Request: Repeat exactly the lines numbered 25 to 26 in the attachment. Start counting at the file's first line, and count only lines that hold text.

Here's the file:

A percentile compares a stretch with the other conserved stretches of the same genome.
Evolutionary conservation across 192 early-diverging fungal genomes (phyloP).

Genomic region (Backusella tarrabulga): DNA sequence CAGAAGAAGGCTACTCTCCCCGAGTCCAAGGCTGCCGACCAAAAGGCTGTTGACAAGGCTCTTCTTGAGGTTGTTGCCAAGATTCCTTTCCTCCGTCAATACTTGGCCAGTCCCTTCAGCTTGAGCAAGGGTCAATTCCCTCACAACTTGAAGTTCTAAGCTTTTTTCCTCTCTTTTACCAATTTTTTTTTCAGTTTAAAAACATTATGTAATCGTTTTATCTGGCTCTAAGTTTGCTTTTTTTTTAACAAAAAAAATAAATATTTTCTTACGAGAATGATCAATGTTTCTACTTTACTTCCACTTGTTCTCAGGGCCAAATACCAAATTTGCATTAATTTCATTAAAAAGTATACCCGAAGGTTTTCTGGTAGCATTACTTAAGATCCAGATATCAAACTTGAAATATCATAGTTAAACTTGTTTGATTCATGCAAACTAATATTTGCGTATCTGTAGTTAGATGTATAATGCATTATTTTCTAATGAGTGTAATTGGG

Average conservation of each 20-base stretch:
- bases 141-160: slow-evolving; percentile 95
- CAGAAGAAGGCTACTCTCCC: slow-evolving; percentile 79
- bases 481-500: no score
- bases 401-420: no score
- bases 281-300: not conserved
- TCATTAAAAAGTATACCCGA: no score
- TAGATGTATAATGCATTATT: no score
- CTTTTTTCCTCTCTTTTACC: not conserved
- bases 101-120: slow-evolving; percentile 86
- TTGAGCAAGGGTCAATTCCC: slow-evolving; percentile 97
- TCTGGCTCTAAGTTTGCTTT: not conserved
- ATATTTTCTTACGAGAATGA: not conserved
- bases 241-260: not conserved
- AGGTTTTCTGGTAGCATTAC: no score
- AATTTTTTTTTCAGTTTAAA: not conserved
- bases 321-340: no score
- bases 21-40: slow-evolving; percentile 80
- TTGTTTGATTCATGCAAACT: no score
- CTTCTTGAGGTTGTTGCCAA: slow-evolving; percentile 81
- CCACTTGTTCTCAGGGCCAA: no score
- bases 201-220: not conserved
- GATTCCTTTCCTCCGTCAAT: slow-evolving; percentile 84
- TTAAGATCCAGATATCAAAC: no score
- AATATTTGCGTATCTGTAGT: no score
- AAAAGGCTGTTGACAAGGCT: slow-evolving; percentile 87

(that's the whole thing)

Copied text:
- bases 201-220: not conserved
- GATTCCTTTCCTCCGTCAAT: slow-evolving; percentile 84